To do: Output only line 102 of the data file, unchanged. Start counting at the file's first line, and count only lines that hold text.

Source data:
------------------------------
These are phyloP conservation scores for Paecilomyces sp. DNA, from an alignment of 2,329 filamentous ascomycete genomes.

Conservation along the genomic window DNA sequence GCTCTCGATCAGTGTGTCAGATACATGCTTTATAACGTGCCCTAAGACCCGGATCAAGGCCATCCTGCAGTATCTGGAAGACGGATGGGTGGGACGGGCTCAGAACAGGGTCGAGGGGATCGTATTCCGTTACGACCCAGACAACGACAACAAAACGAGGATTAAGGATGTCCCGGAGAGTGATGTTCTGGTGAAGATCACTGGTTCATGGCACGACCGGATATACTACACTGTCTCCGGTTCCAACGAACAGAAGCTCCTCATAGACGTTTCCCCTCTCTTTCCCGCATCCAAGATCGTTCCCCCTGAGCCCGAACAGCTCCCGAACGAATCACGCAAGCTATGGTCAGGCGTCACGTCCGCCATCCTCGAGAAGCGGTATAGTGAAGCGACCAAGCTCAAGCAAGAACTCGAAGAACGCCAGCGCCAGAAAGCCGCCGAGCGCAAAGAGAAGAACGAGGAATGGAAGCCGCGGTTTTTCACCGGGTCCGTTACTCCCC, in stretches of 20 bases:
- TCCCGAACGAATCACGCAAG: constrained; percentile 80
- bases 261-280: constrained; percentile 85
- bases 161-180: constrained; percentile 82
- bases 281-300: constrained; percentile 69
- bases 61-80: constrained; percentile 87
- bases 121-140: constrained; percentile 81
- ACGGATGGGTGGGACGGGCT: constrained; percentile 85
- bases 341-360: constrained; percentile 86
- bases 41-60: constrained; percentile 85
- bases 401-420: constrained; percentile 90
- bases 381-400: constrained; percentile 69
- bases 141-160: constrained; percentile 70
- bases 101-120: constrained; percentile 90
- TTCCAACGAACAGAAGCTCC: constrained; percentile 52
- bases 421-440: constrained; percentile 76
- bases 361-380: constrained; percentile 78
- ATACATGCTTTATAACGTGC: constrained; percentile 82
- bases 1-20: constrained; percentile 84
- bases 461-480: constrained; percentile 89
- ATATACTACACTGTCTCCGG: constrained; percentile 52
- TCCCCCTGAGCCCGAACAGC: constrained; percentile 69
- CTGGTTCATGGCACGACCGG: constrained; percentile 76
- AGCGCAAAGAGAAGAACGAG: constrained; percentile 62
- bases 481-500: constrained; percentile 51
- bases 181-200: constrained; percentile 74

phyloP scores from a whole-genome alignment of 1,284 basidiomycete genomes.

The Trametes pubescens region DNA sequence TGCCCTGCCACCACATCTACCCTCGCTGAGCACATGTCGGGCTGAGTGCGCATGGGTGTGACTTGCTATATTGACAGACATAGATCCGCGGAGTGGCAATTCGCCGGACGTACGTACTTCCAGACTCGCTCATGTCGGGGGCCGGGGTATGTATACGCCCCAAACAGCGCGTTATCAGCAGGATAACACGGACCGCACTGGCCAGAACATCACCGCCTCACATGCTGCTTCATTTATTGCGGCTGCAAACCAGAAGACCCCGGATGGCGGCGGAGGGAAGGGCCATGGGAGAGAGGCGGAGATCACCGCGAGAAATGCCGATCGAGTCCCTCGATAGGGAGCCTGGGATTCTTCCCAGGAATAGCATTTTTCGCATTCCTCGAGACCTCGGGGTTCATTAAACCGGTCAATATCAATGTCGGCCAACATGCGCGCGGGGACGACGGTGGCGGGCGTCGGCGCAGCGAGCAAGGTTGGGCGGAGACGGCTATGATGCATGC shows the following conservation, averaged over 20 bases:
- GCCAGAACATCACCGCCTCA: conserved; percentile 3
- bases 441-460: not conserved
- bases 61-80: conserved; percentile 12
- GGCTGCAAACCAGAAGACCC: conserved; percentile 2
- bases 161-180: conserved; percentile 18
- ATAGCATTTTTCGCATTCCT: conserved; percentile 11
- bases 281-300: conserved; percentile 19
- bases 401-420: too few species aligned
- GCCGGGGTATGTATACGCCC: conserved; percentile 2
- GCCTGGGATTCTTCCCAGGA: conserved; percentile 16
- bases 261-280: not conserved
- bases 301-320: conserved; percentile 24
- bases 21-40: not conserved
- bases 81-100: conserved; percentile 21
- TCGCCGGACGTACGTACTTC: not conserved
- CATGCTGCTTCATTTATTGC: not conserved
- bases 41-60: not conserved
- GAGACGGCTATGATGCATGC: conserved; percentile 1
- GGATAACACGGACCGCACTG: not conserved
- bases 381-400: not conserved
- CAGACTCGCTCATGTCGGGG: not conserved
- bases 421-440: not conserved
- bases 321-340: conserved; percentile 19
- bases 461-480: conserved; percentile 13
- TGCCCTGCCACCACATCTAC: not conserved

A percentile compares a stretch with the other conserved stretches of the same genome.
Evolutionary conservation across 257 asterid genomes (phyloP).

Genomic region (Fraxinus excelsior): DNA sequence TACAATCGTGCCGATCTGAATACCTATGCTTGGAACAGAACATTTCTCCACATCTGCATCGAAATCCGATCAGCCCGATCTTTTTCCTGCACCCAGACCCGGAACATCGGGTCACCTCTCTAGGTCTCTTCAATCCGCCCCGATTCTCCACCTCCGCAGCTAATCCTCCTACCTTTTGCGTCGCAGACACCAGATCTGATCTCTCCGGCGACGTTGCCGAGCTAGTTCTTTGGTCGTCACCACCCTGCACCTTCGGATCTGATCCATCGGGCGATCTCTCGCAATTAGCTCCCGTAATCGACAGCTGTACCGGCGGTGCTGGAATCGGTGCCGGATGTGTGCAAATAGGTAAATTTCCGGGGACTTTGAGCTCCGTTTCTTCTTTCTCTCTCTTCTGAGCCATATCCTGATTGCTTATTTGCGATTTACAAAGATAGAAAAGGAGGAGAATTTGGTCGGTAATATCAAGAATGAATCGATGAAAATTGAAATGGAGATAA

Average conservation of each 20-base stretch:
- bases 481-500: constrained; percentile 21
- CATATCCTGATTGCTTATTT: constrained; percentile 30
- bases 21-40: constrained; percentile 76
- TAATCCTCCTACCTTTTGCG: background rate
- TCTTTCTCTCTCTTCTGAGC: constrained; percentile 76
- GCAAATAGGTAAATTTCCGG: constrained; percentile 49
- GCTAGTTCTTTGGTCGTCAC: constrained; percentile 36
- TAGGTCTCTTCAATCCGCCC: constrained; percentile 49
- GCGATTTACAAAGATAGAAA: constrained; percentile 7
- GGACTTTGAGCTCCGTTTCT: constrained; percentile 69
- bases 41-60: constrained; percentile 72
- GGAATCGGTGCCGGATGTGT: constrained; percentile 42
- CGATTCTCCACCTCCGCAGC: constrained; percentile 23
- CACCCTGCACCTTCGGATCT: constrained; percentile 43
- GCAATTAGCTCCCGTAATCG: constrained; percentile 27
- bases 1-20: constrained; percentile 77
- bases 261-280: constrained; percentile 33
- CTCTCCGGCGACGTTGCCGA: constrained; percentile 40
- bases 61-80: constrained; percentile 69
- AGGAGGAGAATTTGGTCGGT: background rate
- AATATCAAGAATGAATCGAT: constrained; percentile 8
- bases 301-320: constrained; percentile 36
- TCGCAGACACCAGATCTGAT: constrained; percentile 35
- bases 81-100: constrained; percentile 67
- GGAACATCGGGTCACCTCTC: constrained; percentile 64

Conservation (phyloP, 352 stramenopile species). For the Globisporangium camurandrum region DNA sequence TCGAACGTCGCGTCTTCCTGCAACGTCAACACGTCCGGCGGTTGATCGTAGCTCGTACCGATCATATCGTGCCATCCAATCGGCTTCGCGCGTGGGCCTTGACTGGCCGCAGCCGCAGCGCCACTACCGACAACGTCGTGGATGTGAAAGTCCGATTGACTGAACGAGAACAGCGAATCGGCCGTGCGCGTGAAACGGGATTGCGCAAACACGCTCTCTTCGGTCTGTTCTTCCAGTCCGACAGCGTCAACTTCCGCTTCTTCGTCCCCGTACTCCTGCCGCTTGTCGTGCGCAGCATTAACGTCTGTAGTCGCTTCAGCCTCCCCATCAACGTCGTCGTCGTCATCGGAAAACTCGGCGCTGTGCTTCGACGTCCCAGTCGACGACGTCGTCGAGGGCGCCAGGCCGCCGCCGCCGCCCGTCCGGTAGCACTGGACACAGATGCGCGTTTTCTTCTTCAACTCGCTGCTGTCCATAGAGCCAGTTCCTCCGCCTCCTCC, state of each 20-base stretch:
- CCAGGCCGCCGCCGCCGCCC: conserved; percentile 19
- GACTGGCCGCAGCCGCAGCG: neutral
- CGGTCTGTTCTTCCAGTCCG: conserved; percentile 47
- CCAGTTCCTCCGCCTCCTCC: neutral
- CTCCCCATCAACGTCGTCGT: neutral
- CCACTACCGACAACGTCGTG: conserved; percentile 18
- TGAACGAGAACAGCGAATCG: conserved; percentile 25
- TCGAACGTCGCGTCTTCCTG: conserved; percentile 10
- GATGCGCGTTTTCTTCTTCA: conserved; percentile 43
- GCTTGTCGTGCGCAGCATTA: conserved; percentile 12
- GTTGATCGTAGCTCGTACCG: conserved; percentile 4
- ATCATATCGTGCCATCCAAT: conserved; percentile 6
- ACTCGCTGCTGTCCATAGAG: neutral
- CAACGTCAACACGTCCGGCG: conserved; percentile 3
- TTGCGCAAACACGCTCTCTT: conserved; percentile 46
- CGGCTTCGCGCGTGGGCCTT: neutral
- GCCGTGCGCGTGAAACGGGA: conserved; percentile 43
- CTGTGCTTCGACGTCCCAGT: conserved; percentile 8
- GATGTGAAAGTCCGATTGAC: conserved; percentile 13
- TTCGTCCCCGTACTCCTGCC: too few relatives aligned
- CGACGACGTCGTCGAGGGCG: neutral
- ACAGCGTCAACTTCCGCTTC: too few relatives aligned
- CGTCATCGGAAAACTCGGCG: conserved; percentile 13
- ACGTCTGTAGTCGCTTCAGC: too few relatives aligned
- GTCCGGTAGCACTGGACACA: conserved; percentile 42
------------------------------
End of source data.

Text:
- CTGTGCTTCGACGTCCCAGT: conserved; percentile 8